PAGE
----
Homes in Toronto: prices stable, but the market is at a standstill
TORONTO – The average price of a home in Toronto has remained virtually unchanged over the past two months: the market seemed to be on standby, due to a sharp drop in new listings. In fact, the latest data from the Toronto Region Real Estate Board (TRREB) shows that the average sale price across all property types was $ 1,089,428 in October, up from $ 1,086,762 in September. Prices remain down 5.7% from the same period last year, while October is the third consecutive month with little or no change in TRREB’s benchmark index.
The new listings continue, we said, to decrease, with the number of properties arriving on the market in October down 11.6% compared to October 2021 and essentially at the low of the last twelve years for the month in question. The number of transactions in October (4,961) was comparable to the previous month (5,027), but is still down by more than 49% compared to the same month in 2021.
According to TRREB, the market is clearly continuing to “adjust to substantially higher interest rates”, referring to the Bank of Canada’s strategy of continuously increasing rates “to fight inflation”. House prices, moreover, have been falling steadily since the Canadian central bank began to aggressively raise interest rates last March. TRREB data suggests that the most expensive single-family homes have been the hardest hit, with an average price drop of 11% over the past year. Meanwhile, the average price of a condominium apartment remained growing year on year, albeit only marginally (1.8 percent).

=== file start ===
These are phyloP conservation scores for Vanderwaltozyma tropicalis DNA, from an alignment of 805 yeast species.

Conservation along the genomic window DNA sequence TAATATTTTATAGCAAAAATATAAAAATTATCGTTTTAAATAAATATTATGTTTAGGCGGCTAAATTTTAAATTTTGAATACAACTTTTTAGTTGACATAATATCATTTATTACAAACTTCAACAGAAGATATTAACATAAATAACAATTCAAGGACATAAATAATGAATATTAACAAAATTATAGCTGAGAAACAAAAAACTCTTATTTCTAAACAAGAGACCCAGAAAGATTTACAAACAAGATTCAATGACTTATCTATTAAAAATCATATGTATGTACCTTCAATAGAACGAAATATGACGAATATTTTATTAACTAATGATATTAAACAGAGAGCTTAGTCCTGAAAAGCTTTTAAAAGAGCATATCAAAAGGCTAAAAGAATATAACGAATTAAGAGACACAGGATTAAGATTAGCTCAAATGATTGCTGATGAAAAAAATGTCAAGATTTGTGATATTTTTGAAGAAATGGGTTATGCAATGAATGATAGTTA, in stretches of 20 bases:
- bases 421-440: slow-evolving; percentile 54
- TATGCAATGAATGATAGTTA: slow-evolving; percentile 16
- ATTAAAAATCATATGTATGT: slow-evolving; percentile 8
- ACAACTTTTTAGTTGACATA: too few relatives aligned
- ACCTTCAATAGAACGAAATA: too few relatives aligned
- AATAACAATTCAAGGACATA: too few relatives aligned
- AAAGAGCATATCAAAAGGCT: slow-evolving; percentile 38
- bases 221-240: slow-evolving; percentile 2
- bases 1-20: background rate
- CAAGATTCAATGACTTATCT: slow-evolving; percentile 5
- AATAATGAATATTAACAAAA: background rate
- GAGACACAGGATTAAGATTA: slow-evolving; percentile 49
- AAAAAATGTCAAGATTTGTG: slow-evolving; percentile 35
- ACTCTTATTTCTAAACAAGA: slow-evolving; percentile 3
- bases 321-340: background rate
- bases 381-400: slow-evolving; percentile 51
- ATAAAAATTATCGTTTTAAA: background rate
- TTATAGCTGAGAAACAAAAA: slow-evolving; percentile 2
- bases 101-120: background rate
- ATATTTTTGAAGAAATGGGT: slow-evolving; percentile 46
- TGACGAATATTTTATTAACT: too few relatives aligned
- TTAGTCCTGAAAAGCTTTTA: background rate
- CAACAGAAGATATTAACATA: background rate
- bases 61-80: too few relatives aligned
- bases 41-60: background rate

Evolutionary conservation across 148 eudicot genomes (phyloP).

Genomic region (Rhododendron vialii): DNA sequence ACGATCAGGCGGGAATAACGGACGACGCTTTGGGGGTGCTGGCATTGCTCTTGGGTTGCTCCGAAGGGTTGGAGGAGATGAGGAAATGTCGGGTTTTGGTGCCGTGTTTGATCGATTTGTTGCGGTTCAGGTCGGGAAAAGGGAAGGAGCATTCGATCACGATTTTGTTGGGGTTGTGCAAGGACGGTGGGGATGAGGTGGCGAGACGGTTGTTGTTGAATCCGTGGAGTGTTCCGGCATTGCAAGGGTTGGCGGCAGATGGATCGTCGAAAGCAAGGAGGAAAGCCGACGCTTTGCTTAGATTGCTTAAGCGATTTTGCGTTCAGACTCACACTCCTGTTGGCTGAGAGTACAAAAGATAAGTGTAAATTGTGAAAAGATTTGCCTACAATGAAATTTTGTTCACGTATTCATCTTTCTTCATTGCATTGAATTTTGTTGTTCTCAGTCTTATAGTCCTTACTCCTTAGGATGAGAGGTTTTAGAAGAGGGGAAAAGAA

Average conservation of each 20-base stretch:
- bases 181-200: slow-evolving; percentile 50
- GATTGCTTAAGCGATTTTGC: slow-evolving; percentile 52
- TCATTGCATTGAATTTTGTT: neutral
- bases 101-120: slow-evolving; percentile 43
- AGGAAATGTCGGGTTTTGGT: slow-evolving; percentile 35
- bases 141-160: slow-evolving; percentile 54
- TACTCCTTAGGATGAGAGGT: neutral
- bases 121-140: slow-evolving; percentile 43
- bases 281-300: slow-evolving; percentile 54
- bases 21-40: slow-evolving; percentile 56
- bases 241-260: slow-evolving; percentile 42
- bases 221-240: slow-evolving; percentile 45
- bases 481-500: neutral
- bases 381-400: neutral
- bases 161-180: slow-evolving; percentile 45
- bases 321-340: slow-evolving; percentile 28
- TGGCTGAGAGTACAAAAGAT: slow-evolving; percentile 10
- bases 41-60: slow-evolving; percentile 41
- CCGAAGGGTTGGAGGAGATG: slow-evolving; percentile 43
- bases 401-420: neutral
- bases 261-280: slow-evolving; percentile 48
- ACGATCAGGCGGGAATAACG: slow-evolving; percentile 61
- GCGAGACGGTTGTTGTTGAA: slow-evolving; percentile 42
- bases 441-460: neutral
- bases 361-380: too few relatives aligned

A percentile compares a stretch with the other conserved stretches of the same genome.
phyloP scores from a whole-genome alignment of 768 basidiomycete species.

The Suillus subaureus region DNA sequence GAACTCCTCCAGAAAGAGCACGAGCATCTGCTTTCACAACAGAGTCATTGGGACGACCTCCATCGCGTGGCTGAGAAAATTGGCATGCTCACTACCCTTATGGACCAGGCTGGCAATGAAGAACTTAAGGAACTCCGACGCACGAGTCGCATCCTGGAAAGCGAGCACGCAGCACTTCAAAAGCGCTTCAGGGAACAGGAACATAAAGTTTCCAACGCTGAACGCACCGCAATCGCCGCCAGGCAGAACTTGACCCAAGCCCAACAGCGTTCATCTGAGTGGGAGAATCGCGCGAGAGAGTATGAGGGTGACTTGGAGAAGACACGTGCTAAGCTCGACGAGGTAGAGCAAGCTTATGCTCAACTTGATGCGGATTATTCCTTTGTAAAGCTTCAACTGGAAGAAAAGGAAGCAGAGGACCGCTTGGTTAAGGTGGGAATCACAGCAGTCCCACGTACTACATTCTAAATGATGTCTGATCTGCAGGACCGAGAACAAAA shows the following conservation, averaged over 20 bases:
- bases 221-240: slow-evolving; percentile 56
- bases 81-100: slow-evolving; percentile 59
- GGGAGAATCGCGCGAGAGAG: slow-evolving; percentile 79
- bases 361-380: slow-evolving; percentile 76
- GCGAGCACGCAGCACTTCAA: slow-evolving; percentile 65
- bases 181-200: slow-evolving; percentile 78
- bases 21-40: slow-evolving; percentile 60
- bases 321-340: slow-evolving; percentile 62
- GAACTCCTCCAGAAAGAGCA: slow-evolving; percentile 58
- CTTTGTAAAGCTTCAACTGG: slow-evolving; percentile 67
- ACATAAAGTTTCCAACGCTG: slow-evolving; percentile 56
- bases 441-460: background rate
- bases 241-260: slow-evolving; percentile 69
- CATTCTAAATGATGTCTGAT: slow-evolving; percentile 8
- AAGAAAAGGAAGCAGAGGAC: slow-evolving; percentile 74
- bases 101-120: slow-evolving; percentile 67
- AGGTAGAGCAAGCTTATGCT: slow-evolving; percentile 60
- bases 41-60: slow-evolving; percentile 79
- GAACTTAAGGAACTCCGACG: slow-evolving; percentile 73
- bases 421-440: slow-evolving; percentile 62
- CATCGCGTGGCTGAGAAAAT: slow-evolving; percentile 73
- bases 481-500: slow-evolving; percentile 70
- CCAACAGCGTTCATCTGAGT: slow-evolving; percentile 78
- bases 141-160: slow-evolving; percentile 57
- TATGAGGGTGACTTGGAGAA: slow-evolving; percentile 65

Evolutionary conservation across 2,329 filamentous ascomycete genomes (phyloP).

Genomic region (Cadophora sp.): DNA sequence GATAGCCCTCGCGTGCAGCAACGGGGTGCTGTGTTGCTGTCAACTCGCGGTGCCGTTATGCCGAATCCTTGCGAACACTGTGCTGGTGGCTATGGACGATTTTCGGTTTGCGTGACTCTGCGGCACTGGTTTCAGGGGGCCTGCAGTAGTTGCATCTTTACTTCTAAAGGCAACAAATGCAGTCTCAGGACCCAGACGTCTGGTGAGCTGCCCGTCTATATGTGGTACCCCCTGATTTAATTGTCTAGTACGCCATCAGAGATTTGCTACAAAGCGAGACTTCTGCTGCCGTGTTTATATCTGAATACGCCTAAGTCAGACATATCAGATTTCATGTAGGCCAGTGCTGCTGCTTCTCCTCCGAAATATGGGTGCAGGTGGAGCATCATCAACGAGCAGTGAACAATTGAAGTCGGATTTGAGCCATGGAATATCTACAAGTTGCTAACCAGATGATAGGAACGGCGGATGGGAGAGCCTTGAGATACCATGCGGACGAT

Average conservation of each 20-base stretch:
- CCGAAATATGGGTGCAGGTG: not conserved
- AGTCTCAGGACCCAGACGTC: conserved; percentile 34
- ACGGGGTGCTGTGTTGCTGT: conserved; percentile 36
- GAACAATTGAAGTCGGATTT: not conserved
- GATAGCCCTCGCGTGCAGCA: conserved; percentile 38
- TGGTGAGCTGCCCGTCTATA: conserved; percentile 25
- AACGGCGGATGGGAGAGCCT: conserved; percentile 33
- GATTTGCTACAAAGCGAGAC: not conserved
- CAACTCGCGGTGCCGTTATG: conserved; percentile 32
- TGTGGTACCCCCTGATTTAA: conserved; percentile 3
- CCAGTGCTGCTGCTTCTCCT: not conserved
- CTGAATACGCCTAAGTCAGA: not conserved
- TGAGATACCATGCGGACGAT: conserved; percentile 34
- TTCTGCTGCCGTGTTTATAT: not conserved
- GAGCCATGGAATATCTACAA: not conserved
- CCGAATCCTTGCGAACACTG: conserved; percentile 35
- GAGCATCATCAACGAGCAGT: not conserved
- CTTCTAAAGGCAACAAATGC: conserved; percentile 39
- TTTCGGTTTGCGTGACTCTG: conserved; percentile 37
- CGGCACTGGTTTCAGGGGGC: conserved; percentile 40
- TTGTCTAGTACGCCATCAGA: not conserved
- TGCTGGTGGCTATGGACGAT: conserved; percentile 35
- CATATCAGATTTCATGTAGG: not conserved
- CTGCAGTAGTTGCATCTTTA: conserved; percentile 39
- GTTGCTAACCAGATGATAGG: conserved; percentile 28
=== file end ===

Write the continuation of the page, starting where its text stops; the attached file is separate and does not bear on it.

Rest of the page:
The trend outside Toronto is even more marked. In the Waterloo area, for example, house prices continue to fall more consistently, the Waterloo Association of Realtors reports. In their monthly update, real estate agents said the average cost of buying a home in the Waterloo region fell by 1.6% compared to September (we are around $ 750,000). Aside from September, when the median price rose 0.1 percent, median house prices have been down since February, when they hit an all-time high of $ 1,007,109. The downward trend continued not only in house prices, but also in overall sales which were 491 last month, down 39.7% from the same month last year and 36.2% lower than the previous five-year average. And the sales times are getting longer too: if last year 10 days were enough to sell a house in Waterloo, now it takes 22.